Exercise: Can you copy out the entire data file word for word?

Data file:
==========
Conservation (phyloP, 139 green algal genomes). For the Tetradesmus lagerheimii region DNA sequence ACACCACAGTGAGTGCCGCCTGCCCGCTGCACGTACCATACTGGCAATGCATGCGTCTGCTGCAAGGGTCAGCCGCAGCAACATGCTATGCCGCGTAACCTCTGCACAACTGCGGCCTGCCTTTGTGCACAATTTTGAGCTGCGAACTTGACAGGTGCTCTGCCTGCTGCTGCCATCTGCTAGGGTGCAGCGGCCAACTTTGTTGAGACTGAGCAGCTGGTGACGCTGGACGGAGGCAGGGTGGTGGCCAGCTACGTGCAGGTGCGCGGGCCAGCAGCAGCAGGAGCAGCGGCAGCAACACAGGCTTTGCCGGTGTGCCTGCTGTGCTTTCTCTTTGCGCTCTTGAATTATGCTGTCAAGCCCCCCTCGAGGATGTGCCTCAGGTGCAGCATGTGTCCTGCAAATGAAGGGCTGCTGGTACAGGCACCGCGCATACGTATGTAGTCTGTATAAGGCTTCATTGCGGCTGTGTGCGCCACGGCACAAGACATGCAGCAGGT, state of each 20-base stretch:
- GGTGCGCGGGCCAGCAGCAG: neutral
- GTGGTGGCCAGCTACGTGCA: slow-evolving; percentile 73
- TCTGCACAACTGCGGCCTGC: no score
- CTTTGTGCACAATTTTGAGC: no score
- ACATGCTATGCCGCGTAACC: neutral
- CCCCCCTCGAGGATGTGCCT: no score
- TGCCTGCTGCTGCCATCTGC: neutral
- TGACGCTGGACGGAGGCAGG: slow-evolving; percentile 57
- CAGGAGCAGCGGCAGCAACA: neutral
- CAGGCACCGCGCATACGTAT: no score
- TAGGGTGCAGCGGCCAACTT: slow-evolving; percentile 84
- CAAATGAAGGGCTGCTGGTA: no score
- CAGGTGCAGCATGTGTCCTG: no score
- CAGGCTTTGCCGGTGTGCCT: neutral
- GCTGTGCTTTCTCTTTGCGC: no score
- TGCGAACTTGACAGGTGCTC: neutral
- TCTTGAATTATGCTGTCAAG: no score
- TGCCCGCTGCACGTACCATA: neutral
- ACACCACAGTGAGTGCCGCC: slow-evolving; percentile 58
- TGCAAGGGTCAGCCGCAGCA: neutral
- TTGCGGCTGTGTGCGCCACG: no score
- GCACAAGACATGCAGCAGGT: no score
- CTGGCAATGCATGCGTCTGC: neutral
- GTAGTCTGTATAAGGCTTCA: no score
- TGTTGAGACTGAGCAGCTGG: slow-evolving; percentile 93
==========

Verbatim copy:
Conservation (phyloP, 139 green algal genomes). For the Tetradesmus lagerheimii region DNA sequence ACACCACAGTGAGTGCCGCCTGCCCGCTGCACGTACCATACTGGCAATGCATGCGTCTGCTGCAAGGGTCAGCCGCAGCAACATGCTATGCCGCGTAACCTCTGCACAACTGCGGCCTGCCTTTGTGCACAATTTTGAGCTGCGAACTTGACAGGTGCTCTGCCTGCTGCTGCCATCTGCTAGGGTGCAGCGGCCAACTTTGTTGAGACTGAGCAGCTGGTGACGCTGGACGGAGGCAGGGTGGTGGCCAGCTACGTGCAGGTGCGCGGGCCAGCAGCAGCAGGAGCAGCGGCAGCAACACAGGCTTTGCCGGTGTGCCTGCTGTGCTTTCTCTTTGCGCTCTTGAATTATGCTGTCAAGCCCCCCTCGAGGATGTGCCTCAGGTGCAGCATGTGTCCTGCAAATGAAGGGCTGCTGGTACAGGCACCGCGCATACGTATGTAGTCTGTATAAGGCTTCATTGCGGCTGTGTGCGCCACGGCACAAGACATGCAGCAGGT, state of each 20-base stretch:
- GGTGCGCGGGCCAGCAGCAG: neutral
- GTGGTGGCCAGCTACGTGCA: slow-evolving; percentile 73
- TCTGCACAACTGCGGCCTGC: no score
- CTTTGTGCACAATTTTGAGC: no score
- ACATGCTATGCCGCGTAACC: neutral
- CCCCCCTCGAGGATGTGCCT: no score
- TGCCTGCTGCTGCCATCTGC: neutral
- TGACGCTGGACGGAGGCAGG: slow-evolving; percentile 57
- CAGGAGCAGCGGCAGCAACA: neutral
- CAGGCACCGCGCATACGTAT: no score
- TAGGGTGCAGCGGCCAACTT: slow-evolving; percentile 84
- CAAATGAAGGGCTGCTGGTA: no score
- CAGGTGCAGCATGTGTCCTG: no score
- CAGGCTTTGCCGGTGTGCCT: neutral
- GCTGTGCTTTCTCTTTGCGC: no score
- TGCGAACTTGACAGGTGCTC: neutral
- TCTTGAATTATGCTGTCAAG: no score
- TGCCCGCTGCACGTACCATA: neutral
- ACACCACAGTGAGTGCCGCC: slow-evolving; percentile 58
- TGCAAGGGTCAGCCGCAGCA: neutral
- TTGCGGCTGTGTGCGCCACG: no score
- GCACAAGACATGCAGCAGGT: no score
- CTGGCAATGCATGCGTCTGC: neutral
- GTAGTCTGTATAAGGCTTCA: no score
- TGTTGAGACTGAGCAGCTGG: slow-evolving; percentile 93